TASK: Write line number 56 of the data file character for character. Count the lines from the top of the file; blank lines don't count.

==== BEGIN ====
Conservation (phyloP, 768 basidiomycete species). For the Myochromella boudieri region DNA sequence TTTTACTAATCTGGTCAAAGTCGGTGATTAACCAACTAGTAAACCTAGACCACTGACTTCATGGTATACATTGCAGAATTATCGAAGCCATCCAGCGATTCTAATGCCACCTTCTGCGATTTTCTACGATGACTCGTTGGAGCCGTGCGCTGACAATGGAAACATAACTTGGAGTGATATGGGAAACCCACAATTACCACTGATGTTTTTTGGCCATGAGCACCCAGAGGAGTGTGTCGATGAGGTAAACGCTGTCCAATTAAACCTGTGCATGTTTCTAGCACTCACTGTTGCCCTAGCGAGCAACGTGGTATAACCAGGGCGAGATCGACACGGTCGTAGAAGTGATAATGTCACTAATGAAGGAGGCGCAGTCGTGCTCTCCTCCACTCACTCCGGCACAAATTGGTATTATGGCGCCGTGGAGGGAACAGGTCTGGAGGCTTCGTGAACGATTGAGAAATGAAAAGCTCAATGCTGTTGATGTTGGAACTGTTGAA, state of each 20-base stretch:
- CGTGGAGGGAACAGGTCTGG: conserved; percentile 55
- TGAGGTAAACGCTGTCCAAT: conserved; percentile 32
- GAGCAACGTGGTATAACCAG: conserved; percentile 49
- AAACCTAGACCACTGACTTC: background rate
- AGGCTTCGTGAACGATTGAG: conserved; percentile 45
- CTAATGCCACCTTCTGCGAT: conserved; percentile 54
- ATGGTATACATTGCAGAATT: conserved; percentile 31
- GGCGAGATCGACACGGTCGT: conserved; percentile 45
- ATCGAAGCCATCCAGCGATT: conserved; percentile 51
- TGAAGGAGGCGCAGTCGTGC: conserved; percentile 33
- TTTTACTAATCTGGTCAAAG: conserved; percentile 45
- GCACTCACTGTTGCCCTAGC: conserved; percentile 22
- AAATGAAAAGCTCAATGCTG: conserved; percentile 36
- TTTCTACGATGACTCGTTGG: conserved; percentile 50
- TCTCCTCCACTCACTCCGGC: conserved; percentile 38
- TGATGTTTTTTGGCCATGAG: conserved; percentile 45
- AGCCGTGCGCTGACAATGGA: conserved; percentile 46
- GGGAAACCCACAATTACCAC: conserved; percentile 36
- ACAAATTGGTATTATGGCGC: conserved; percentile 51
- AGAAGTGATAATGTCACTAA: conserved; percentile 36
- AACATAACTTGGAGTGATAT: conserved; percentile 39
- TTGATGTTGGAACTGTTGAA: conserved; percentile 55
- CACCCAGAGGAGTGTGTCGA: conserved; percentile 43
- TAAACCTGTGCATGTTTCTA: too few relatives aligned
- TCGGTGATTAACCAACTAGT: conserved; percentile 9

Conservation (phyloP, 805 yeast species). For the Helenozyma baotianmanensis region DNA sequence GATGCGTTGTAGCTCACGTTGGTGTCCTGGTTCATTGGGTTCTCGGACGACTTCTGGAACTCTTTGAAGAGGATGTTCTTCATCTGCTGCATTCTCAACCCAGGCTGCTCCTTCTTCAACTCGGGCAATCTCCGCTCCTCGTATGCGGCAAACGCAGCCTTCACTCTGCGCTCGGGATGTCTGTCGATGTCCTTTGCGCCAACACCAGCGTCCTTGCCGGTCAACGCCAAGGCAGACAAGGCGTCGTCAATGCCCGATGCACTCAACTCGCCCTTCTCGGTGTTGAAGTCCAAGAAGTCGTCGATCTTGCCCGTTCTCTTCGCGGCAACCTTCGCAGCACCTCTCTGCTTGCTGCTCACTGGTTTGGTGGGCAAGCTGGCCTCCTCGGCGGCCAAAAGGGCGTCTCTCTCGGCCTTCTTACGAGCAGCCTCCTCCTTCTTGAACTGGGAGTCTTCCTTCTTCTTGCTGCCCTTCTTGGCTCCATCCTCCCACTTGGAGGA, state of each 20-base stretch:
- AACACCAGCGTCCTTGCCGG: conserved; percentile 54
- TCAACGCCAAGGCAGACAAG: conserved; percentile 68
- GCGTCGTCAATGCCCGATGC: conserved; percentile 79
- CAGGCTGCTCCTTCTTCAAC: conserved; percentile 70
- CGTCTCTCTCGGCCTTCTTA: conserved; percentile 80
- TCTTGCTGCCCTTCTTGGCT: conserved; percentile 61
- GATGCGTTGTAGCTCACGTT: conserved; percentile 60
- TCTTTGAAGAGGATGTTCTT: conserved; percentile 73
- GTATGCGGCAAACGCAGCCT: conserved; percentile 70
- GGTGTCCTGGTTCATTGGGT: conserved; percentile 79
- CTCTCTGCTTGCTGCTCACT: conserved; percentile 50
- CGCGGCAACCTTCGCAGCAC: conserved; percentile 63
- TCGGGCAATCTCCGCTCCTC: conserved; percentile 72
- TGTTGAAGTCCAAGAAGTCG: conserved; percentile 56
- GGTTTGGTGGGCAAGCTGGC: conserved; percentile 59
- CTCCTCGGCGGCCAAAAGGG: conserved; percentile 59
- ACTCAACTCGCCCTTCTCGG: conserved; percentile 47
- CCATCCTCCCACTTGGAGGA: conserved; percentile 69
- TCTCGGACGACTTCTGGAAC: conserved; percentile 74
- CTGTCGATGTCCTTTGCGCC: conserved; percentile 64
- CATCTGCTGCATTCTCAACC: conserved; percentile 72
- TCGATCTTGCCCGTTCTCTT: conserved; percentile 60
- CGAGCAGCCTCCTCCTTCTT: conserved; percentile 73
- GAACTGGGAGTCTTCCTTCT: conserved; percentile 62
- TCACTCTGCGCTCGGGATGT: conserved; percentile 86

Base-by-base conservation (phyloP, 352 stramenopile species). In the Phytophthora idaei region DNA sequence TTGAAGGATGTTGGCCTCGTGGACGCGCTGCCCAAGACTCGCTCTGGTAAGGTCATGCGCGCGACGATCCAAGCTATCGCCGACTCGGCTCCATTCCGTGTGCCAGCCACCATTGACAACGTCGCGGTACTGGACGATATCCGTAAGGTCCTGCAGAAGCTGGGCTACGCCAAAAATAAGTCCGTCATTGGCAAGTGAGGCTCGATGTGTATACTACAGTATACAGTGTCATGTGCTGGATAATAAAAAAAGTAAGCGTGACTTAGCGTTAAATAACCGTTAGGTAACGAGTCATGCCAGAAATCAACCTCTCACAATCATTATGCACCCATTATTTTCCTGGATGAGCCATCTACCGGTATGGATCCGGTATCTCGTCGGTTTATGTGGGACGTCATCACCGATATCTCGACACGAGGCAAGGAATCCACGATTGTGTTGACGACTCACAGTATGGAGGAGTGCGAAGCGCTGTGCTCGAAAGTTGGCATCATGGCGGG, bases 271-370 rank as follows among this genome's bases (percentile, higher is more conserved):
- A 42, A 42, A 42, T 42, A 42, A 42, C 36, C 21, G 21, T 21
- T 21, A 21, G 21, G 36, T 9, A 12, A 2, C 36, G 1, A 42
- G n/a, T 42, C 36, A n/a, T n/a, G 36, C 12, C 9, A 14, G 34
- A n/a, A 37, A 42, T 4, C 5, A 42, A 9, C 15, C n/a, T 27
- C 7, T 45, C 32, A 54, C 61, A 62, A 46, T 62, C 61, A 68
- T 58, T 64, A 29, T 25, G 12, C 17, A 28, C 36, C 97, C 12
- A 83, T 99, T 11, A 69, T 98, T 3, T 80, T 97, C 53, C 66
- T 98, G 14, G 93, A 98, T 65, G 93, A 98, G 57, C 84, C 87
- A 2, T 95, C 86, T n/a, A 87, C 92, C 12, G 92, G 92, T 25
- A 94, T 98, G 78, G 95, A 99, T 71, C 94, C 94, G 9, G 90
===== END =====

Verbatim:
- G n/a, T 42, C 36, A n/a, T n/a, G 36, C 12, C 9, A 14, G 34